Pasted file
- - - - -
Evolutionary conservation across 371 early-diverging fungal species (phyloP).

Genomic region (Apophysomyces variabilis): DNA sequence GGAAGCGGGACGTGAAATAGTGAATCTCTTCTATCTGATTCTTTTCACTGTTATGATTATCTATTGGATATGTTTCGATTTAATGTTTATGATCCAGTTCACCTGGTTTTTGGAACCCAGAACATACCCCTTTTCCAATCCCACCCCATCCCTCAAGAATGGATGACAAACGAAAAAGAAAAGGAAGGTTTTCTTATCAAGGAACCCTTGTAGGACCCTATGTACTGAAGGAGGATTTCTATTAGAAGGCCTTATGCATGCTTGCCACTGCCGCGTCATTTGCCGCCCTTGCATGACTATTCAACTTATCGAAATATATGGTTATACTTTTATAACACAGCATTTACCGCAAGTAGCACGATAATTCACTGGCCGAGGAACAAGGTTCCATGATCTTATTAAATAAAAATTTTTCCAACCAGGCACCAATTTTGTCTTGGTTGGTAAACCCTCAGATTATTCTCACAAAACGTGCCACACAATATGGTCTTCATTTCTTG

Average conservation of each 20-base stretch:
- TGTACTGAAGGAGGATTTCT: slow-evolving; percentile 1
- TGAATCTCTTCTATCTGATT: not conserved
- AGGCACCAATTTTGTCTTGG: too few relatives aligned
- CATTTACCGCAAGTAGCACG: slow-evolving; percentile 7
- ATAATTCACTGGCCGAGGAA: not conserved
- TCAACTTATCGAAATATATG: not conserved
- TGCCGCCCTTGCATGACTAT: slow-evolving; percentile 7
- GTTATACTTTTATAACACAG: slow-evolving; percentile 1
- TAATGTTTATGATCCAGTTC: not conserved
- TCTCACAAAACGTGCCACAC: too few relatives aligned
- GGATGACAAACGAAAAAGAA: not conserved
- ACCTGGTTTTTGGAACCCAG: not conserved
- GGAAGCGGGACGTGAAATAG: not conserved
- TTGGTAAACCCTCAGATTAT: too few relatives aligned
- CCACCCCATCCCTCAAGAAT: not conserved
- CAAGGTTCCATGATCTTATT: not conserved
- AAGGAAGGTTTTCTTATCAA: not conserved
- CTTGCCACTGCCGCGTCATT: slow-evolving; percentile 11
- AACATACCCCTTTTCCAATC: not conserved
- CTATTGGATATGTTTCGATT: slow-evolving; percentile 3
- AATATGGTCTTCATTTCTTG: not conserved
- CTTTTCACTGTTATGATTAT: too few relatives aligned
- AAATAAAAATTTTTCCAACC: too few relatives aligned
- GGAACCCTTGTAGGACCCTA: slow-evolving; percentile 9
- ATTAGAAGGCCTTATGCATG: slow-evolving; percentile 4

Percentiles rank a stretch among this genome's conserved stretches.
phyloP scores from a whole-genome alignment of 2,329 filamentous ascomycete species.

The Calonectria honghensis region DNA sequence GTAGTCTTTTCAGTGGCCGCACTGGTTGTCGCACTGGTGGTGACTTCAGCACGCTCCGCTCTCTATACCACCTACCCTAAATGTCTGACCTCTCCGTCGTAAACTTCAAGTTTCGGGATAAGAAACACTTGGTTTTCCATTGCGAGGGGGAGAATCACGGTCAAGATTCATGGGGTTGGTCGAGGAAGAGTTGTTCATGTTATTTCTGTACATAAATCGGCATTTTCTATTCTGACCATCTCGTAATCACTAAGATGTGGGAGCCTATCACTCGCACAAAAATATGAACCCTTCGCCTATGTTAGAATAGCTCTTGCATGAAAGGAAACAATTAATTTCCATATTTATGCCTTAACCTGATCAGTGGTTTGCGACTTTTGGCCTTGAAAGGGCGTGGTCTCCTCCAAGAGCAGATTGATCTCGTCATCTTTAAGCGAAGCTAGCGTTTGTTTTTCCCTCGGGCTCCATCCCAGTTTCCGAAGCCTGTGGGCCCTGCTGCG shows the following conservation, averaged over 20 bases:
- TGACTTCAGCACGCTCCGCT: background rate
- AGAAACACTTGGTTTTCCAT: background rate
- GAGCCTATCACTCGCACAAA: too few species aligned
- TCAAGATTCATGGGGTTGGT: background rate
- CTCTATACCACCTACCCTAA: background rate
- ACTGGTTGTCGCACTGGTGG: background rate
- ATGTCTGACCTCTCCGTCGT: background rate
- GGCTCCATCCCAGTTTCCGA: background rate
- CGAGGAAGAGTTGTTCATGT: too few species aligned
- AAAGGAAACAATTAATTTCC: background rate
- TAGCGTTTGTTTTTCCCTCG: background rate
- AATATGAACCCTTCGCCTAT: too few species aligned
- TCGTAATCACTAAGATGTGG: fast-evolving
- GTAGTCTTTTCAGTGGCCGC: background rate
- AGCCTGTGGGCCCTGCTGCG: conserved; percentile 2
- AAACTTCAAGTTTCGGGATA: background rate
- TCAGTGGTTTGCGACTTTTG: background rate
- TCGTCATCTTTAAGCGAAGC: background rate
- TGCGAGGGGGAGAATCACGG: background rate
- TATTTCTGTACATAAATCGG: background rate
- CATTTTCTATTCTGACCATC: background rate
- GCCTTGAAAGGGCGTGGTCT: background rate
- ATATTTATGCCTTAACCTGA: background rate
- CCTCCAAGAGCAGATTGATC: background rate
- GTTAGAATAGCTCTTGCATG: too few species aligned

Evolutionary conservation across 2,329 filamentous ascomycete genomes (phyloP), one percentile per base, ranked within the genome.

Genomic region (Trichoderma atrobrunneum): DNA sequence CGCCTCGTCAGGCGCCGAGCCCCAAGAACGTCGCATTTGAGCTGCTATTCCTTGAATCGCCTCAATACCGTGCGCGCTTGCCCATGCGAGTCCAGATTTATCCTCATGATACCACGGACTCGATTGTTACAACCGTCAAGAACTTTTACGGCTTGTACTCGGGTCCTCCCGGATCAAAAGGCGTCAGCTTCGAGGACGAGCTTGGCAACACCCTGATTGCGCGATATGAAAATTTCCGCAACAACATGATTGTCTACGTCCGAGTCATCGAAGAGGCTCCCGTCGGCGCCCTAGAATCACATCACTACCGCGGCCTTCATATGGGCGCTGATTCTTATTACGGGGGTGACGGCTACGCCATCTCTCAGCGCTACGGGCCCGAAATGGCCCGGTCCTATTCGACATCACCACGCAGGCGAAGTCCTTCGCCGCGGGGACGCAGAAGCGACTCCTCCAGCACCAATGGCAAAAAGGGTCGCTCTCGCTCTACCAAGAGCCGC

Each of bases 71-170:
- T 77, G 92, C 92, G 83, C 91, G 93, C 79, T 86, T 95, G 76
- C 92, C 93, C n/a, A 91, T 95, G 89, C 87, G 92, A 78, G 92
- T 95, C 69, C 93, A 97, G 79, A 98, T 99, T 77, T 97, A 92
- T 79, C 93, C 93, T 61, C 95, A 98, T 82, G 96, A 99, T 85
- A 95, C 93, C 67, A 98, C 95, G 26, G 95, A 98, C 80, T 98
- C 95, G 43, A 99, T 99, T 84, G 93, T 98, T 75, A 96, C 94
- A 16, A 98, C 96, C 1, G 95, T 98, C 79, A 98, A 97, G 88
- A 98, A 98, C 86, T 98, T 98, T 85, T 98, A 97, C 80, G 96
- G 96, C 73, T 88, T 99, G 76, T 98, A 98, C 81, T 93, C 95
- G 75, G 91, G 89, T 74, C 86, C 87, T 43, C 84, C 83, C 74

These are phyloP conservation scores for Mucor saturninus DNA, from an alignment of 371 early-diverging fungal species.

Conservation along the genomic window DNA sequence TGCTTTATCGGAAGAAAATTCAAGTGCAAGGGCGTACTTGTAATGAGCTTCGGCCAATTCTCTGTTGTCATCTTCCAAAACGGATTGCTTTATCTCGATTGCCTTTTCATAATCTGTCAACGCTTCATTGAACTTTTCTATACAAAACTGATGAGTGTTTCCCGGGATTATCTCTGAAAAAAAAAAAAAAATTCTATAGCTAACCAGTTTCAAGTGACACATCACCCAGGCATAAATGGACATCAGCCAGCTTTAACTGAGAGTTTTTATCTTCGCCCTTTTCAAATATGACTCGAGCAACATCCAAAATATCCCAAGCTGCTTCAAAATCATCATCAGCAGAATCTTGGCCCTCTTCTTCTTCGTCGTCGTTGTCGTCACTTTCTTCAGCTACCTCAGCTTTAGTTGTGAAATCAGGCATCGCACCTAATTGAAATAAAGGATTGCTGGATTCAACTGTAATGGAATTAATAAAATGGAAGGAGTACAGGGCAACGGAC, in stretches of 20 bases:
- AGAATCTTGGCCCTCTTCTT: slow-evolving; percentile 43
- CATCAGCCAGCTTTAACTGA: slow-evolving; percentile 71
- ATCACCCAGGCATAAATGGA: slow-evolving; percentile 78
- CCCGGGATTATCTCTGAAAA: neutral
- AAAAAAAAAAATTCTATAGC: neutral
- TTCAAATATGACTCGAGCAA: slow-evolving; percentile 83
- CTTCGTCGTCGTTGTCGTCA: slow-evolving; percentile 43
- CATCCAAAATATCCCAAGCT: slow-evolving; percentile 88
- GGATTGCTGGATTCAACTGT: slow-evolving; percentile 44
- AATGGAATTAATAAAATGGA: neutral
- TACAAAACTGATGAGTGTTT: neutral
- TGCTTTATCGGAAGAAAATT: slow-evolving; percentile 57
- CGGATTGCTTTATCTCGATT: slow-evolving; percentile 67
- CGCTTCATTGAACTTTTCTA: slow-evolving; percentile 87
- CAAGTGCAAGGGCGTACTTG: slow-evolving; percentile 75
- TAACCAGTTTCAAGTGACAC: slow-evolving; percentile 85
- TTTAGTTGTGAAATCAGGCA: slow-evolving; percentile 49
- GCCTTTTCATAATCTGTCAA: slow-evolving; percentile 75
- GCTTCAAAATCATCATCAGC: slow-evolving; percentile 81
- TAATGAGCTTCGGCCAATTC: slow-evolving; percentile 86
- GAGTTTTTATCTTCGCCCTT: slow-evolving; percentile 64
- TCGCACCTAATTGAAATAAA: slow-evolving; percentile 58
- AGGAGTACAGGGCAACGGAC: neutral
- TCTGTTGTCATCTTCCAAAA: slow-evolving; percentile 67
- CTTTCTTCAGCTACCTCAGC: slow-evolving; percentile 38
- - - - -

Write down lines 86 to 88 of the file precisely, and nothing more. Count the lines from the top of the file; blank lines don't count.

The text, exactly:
- CAAGTGCAAGGGCGTACTTG: slow-evolving; percentile 75
- TAACCAGTTTCAAGTGACAC: slow-evolving; percentile 85
- TTTAGTTGTGAAATCAGGCA: slow-evolving; percentile 49